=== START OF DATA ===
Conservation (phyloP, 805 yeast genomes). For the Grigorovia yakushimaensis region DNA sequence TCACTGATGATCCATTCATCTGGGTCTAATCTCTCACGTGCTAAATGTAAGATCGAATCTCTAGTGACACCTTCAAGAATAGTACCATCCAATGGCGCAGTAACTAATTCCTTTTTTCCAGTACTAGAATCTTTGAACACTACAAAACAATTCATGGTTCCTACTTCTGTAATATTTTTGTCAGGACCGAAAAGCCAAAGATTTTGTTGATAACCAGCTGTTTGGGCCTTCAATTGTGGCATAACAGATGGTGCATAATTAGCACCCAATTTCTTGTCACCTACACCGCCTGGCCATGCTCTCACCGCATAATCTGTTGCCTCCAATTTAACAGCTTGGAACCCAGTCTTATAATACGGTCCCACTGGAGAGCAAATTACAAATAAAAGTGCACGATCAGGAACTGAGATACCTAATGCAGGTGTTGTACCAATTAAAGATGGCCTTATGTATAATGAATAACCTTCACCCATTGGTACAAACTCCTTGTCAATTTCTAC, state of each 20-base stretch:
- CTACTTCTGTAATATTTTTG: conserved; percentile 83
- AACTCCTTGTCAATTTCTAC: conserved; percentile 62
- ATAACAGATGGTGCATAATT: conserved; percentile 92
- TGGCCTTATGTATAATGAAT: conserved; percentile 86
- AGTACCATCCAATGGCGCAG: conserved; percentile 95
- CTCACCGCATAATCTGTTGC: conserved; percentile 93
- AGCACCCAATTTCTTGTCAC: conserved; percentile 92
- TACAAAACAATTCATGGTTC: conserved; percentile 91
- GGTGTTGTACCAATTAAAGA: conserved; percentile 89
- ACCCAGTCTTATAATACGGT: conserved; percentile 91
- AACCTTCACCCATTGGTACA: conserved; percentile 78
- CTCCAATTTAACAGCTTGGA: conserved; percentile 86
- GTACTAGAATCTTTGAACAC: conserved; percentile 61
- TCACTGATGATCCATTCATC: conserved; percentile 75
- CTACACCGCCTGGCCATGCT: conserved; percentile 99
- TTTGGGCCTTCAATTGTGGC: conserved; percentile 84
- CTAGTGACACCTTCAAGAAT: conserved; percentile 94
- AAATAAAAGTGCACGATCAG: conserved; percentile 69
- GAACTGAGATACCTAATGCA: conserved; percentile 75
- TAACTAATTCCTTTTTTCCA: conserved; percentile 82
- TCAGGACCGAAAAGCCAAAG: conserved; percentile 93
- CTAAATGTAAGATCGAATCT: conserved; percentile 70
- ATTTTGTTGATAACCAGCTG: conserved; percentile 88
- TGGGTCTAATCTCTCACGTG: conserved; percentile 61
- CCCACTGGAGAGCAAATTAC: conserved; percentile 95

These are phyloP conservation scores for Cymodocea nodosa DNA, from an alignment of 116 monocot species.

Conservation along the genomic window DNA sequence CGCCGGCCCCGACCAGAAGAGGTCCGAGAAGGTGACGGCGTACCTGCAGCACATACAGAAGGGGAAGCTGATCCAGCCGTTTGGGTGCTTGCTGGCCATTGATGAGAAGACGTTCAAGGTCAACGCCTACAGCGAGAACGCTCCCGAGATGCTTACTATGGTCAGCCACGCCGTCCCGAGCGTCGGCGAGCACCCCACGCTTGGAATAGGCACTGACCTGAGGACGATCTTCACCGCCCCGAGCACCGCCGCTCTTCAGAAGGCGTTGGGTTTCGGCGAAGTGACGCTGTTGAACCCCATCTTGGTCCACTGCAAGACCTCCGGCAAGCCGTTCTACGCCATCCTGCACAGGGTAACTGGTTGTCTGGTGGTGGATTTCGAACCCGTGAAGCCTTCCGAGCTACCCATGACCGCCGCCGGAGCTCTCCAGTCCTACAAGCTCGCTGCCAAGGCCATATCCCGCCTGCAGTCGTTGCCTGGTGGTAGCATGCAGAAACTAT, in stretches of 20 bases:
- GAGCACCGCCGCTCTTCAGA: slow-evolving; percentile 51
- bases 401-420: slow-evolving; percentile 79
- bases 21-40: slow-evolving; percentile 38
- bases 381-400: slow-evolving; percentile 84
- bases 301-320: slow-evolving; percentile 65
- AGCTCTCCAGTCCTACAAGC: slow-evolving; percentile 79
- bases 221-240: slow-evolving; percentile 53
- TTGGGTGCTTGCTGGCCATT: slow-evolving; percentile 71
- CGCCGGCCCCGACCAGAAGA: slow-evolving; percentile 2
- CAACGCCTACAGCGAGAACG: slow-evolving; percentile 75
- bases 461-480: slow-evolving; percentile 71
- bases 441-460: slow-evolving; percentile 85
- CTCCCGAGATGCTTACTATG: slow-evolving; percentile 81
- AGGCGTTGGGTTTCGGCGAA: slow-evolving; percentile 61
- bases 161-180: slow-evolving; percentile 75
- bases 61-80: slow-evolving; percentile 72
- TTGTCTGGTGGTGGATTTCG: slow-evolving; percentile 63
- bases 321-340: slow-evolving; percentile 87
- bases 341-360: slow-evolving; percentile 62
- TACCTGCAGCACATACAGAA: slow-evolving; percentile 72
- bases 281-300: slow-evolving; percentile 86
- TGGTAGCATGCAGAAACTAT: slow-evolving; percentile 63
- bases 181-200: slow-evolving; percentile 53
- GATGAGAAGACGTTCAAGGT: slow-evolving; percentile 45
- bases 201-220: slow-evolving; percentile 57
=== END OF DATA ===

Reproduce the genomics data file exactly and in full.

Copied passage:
Conservation (phyloP, 805 yeast genomes). For the Grigorovia yakushimaensis region DNA sequence TCACTGATGATCCATTCATCTGGGTCTAATCTCTCACGTGCTAAATGTAAGATCGAATCTCTAGTGACACCTTCAAGAATAGTACCATCCAATGGCGCAGTAACTAATTCCTTTTTTCCAGTACTAGAATCTTTGAACACTACAAAACAATTCATGGTTCCTACTTCTGTAATATTTTTGTCAGGACCGAAAAGCCAAAGATTTTGTTGATAACCAGCTGTTTGGGCCTTCAATTGTGGCATAACAGATGGTGCATAATTAGCACCCAATTTCTTGTCACCTACACCGCCTGGCCATGCTCTCACCGCATAATCTGTTGCCTCCAATTTAACAGCTTGGAACCCAGTCTTATAATACGGTCCCACTGGAGAGCAAATTACAAATAAAAGTGCACGATCAGGAACTGAGATACCTAATGCAGGTGTTGTACCAATTAAAGATGGCCTTATGTATAATGAATAACCTTCACCCATTGGTACAAACTCCTTGTCAATTTCTAC, state of each 20-base stretch:
- CTACTTCTGTAATATTTTTG: conserved; percentile 83
- AACTCCTTGTCAATTTCTAC: conserved; percentile 62
- ATAACAGATGGTGCATAATT: conserved; percentile 92
- TGGCCTTATGTATAATGAAT: conserved; percentile 86
- AGTACCATCCAATGGCGCAG: conserved; percentile 95
- CTCACCGCATAATCTGTTGC: conserved; percentile 93
- AGCACCCAATTTCTTGTCAC: conserved; percentile 92
- TACAAAACAATTCATGGTTC: conserved; percentile 91
- GGTGTTGTACCAATTAAAGA: conserved; percentile 89
- ACCCAGTCTTATAATACGGT: conserved; percentile 91
- AACCTTCACCCATTGGTACA: conserved; percentile 78
- CTCCAATTTAACAGCTTGGA: conserved; percentile 86
- GTACTAGAATCTTTGAACAC: conserved; percentile 61
- TCACTGATGATCCATTCATC: conserved; percentile 75
- CTACACCGCCTGGCCATGCT: conserved; percentile 99
- TTTGGGCCTTCAATTGTGGC: conserved; percentile 84
- CTAGTGACACCTTCAAGAAT: conserved; percentile 94
- AAATAAAAGTGCACGATCAG: conserved; percentile 69
- GAACTGAGATACCTAATGCA: conserved; percentile 75
- TAACTAATTCCTTTTTTCCA: conserved; percentile 82
- TCAGGACCGAAAAGCCAAAG: conserved; percentile 93
- CTAAATGTAAGATCGAATCT: conserved; percentile 70
- ATTTTGTTGATAACCAGCTG: conserved; percentile 88
- TGGGTCTAATCTCTCACGTG: conserved; percentile 61
- CCCACTGGAGAGCAAATTAC: conserved; percentile 95

These are phyloP conservation scores for Cymodocea nodosa DNA, from an alignment of 116 monocot species.

Conservation along the genomic window DNA sequence CGCCGGCCCCGACCAGAAGAGGTCCGAGAAGGTGACGGCGTACCTGCAGCACATACAGAAGGGGAAGCTGATCCAGCCGTTTGGGTGCTTGCTGGCCATTGATGAGAAGACGTTCAAGGTCAACGCCTACAGCGAGAACGCTCCCGAGATGCTTACTATGGTCAGCCACGCCGTCCCGAGCGTCGGCGAGCACCCCACGCTTGGAATAGGCACTGACCTGAGGACGATCTTCACCGCCCCGAGCACCGCCGCTCTTCAGAAGGCGTTGGGTTTCGGCGAAGTGACGCTGTTGAACCCCATCTTGGTCCACTGCAAGACCTCCGGCAAGCCGTTCTACGCCATCCTGCACAGGGTAACTGGTTGTCTGGTGGTGGATTTCGAACCCGTGAAGCCTTCCGAGCTACCCATGACCGCCGCCGGAGCTCTCCAGTCCTACAAGCTCGCTGCCAAGGCCATATCCCGCCTGCAGTCGTTGCCTGGTGGTAGCATGCAGAAACTAT, in stretches of 20 bases:
- GAGCACCGCCGCTCTTCAGA: slow-evolving; percentile 51
- bases 401-420: slow-evolving; percentile 79
- bases 21-40: slow-evolving; percentile 38
- bases 381-400: slow-evolving; percentile 84
- bases 301-320: slow-evolving; percentile 65
- AGCTCTCCAGTCCTACAAGC: slow-evolving; percentile 79
- bases 221-240: slow-evolving; percentile 53
- TTGGGTGCTTGCTGGCCATT: slow-evolving; percentile 71
- CGCCGGCCCCGACCAGAAGA: slow-evolving; percentile 2
- CAACGCCTACAGCGAGAACG: slow-evolving; percentile 75
- bases 461-480: slow-evolving; percentile 71
- bases 441-460: slow-evolving; percentile 85
- CTCCCGAGATGCTTACTATG: slow-evolving; percentile 81
- AGGCGTTGGGTTTCGGCGAA: slow-evolving; percentile 61
- bases 161-180: slow-evolving; percentile 75
- bases 61-80: slow-evolving; percentile 72
- TTGTCTGGTGGTGGATTTCG: slow-evolving; percentile 63
- bases 321-340: slow-evolving; percentile 87
- bases 341-360: slow-evolving; percentile 62
- TACCTGCAGCACATACAGAA: slow-evolving; percentile 72
- bases 281-300: slow-evolving; percentile 86
- TGGTAGCATGCAGAAACTAT: slow-evolving; percentile 63
- bases 181-200: slow-evolving; percentile 53
- GATGAGAAGACGTTCAAGGT: slow-evolving; percentile 45
- bases 201-220: slow-evolving; percentile 57